Dumnorix continued to be troublesome, and in 54 BC was one of the Gaulish leaders Caesar proposed to take with him as hostages on his second expedition to Britain, fearing that they might cause trouble in his absence. Dumnorix pleaded his fear of the sea and religious obligations in an attempt to get Caesar to leave him behind. When this failed, he claimed that Caesar intended to have them all killed out of sight of their people. Finally, he attempted to escape from Caesar's camp along with the Aeduan cavalry. Caesar sent the rest of the cavalry after him, and Dumnorix was killed, shouting that he was "a free man and a citizen of a free state". The rest of the Aeduan cavalry returned to Caesar's service.
His name, like other Gaulish language names (Orgetorix, Vercingetorix) contains a -rix suffix which is etymologically related to the Latin rex and German Reich, indicating kingship or rule; it is probably an aristocratic suffix. Dumno- means "world", so that the name can be translated as "king of the world".
Popular Culture
Dumnorix has appeared in the prologue tutorial of the original Rome: Total War, as a Gallic general. Dumnorix has also appeared in several missions of the game PC Praetorians.
Julius Caesar, Commentarii de Bello Gallico 1.3, 1.9, 1.16-20, 5.5-7
Indutiomarus (d. 53 BCE) was a leading aristocrat of the Treveri (the people of the area around present-day Trier) at the time of Caesar's conquest of Gaul. He was the head of the anti-Roman party and political rival of his pro-Roman son-in-law Cingetorix for "supreme power" in the state.
In 54 BCE, Indutiomarus made preparations for war against the Romans and evacuated non-combatants to the Ardennes. However, when Caesar arrived in the territory of the Treviri en route to Britain, Indutiomarus was deserted by many of his leading supporters and sub­mitted to Caesar in the hopes of preserving his position. Caesar accepted his submission, along with 200 hostages including several of Indutiomarus' close family members, but he also took the opportunity to promote Cingetorix to power among the Treveri at Indutiomarus' expense.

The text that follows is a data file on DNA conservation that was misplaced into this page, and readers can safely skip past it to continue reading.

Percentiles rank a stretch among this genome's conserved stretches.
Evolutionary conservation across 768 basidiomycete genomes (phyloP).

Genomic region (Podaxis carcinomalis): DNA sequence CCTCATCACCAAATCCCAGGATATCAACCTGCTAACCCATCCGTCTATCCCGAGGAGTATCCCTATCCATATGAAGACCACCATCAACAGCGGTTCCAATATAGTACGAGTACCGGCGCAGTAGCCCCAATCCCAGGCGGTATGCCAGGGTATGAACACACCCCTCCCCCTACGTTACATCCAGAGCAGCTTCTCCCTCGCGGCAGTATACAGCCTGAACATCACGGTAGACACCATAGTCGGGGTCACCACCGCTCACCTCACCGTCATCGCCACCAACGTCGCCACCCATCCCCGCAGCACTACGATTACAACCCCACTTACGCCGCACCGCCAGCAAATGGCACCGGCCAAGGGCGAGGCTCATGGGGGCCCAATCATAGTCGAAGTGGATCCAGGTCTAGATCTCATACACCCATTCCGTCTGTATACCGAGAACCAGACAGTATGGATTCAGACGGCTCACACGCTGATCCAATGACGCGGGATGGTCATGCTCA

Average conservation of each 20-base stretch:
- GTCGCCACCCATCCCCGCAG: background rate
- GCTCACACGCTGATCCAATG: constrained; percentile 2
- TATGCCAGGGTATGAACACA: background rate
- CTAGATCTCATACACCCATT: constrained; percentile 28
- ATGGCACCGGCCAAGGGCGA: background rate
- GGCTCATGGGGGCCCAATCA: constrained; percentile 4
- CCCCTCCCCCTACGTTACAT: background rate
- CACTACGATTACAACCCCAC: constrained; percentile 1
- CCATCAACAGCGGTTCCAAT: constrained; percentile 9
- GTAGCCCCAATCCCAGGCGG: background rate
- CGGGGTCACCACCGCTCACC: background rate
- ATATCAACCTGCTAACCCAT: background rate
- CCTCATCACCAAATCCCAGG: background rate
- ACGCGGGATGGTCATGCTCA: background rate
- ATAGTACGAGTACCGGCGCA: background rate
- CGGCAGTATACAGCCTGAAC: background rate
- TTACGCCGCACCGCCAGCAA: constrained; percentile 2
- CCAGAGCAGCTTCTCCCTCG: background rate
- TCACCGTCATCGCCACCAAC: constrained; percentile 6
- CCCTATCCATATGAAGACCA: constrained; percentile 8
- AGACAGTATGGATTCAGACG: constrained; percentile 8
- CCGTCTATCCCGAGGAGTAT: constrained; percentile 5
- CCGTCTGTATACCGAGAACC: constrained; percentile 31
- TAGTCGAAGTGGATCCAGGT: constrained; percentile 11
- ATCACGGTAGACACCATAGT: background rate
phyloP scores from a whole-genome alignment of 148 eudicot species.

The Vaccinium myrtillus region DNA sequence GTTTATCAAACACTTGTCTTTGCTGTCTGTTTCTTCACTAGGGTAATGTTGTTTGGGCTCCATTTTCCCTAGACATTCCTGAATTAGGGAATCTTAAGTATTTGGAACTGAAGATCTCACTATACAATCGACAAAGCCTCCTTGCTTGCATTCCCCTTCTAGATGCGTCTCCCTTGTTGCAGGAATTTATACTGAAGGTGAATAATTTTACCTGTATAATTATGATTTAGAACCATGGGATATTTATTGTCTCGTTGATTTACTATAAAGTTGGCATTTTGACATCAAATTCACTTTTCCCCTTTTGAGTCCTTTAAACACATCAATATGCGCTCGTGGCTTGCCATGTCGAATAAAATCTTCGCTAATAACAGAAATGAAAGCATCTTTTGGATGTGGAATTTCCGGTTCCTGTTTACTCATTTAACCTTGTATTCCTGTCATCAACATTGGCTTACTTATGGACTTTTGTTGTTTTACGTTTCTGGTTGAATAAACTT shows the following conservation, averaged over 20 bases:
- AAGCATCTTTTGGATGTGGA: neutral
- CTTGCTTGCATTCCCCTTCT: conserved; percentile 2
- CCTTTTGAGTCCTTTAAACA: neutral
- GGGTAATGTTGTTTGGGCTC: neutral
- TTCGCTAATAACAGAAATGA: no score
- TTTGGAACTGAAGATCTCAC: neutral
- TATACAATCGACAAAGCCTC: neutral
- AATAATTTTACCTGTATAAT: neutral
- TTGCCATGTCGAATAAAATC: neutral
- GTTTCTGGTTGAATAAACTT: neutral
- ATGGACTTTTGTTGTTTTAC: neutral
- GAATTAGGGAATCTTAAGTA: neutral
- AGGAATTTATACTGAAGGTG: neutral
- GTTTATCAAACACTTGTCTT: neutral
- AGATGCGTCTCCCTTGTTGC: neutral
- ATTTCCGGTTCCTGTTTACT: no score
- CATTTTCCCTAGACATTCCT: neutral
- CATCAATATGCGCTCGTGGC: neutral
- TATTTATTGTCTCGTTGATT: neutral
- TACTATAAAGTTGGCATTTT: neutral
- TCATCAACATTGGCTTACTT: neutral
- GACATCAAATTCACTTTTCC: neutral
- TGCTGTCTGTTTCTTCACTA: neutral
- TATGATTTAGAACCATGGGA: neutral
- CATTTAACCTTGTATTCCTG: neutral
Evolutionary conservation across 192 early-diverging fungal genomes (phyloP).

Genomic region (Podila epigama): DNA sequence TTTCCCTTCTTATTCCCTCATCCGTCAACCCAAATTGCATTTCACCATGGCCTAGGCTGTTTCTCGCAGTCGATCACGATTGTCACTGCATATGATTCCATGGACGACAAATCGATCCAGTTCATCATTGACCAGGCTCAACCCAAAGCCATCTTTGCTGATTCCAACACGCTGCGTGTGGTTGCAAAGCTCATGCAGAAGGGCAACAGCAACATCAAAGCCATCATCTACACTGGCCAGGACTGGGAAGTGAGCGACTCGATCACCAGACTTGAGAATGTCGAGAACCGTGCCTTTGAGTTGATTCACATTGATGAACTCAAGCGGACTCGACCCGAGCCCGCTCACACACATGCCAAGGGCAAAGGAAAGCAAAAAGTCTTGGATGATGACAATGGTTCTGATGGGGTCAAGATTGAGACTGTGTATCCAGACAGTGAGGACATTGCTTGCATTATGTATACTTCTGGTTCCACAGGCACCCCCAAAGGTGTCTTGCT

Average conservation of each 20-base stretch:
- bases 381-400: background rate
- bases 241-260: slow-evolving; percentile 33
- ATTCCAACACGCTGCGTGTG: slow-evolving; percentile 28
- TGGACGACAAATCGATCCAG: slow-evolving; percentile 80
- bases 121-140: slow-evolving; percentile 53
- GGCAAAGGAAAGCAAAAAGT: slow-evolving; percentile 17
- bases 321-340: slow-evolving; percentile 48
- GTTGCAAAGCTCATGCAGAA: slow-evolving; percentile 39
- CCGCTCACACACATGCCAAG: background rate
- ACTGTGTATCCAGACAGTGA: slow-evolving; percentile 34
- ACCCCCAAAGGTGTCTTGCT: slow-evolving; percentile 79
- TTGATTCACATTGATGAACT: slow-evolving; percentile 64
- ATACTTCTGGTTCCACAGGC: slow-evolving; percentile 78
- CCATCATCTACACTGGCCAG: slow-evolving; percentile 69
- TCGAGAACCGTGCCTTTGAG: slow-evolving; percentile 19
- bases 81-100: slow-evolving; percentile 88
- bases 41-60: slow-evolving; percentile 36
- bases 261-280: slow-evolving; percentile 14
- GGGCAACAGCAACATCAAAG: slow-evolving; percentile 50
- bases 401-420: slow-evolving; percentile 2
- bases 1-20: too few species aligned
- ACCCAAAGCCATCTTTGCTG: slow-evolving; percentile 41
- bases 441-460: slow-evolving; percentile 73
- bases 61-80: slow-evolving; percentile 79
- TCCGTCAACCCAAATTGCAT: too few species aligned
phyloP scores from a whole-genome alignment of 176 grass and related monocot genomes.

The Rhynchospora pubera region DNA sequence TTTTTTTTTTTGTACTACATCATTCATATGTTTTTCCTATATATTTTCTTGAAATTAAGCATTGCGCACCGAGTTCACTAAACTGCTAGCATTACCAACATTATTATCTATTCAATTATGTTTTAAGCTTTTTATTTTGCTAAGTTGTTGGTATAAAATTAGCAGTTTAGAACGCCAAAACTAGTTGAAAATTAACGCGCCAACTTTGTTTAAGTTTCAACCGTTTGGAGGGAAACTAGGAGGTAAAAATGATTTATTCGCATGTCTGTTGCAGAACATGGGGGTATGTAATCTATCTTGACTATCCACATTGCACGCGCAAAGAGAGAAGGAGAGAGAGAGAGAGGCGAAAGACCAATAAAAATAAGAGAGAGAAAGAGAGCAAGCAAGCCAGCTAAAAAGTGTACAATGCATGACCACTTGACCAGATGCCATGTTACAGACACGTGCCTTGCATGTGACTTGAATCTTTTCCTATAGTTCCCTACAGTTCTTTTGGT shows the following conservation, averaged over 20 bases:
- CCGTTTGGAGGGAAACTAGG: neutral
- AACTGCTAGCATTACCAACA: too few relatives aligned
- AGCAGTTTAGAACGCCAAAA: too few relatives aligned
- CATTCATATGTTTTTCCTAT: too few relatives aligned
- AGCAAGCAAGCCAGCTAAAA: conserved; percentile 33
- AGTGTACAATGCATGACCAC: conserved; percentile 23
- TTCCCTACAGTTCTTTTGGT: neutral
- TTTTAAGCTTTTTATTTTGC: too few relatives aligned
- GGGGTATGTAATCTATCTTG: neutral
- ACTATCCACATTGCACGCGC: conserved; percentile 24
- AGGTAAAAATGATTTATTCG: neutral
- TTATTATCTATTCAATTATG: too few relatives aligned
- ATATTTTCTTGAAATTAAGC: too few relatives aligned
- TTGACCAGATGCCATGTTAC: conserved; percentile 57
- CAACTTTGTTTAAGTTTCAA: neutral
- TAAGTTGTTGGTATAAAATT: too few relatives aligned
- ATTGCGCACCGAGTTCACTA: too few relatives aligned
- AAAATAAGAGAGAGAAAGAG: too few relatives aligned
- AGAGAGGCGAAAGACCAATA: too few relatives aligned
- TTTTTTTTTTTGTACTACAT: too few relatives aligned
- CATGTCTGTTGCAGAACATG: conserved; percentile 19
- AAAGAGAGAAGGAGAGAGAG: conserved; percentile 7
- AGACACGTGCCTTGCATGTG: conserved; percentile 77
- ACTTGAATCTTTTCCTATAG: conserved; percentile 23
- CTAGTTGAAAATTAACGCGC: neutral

Deprived of much of his power, Indu­tiomarus became all the more bitter an enemy of the Romans, and waited for a favourable oppor­tunity to take his revenge. Such an opportunity arrived soon. To ensure adequate food supplies, Caesar had separated his troops into winter quarters dispersed in different parts of Gaul. Indutio­marus encouraged Ambiorix and Cativolcus, chiefs of the Eburones, to attack the Roman legion stationed in their country; he himself soon afterwards marched against Titus Labienus, who was encamped among the Remi, immediately west of the Treveri. Forewarned of Caesar's victory over the Nervii, Indutiomarus withdrew his forces into Treveran country and raised fresh troops. He also spent the winter sending ambassadors to the Germans in search of allies. Other peoples began sending ambassadors to Indutiomarus of their own accord as well – these included the Senones, the Carnutes, the Nervii and the Aduatuci.
Now emboldened, Indutiomarus declared Cingetorix an enemy of the state and confiscated his property. He marched against Labienus again and surrounded the Roman camp. Indutiomarus took to riding around the camp with his cavalry force almost daily, both to reconnoitre and to intimidate the Romans within. Labienus one day sneaked a large contingent of auxiliary cavalry into the Roman camp, and during one of these exercises the auxiliaries surprised the Treveran force with a sudden sally. Indutiomarus himself was killed in the rout while crossing a river. His death was still a source of anger and rebellion as of 51 BCE, when the Treveri remained in the field on the side of Ambiorix.

Liscus was Vergobretus (chief magistrate) of the Aedui of central Gaul in 58 BC. He revealed to Julius Caesar the role of his compatriot Dumnorix in withholding supplies
Orgetorix was the high chief of the Helvetii people who in 61 BC opted via tribal alliance to migrate from Helvetian territory (modern-day Switzerland) to south-western Gaul (modern-day France). He was also party to a clandestined arrangement with Dumnorix of the Aeduii and Casticus of the Sequanii to seize control of their respective tribes by arms and between them rule most of Gaul. The effort came by way of marital exchange and individual alliances among some of the young nobles from all three tribes.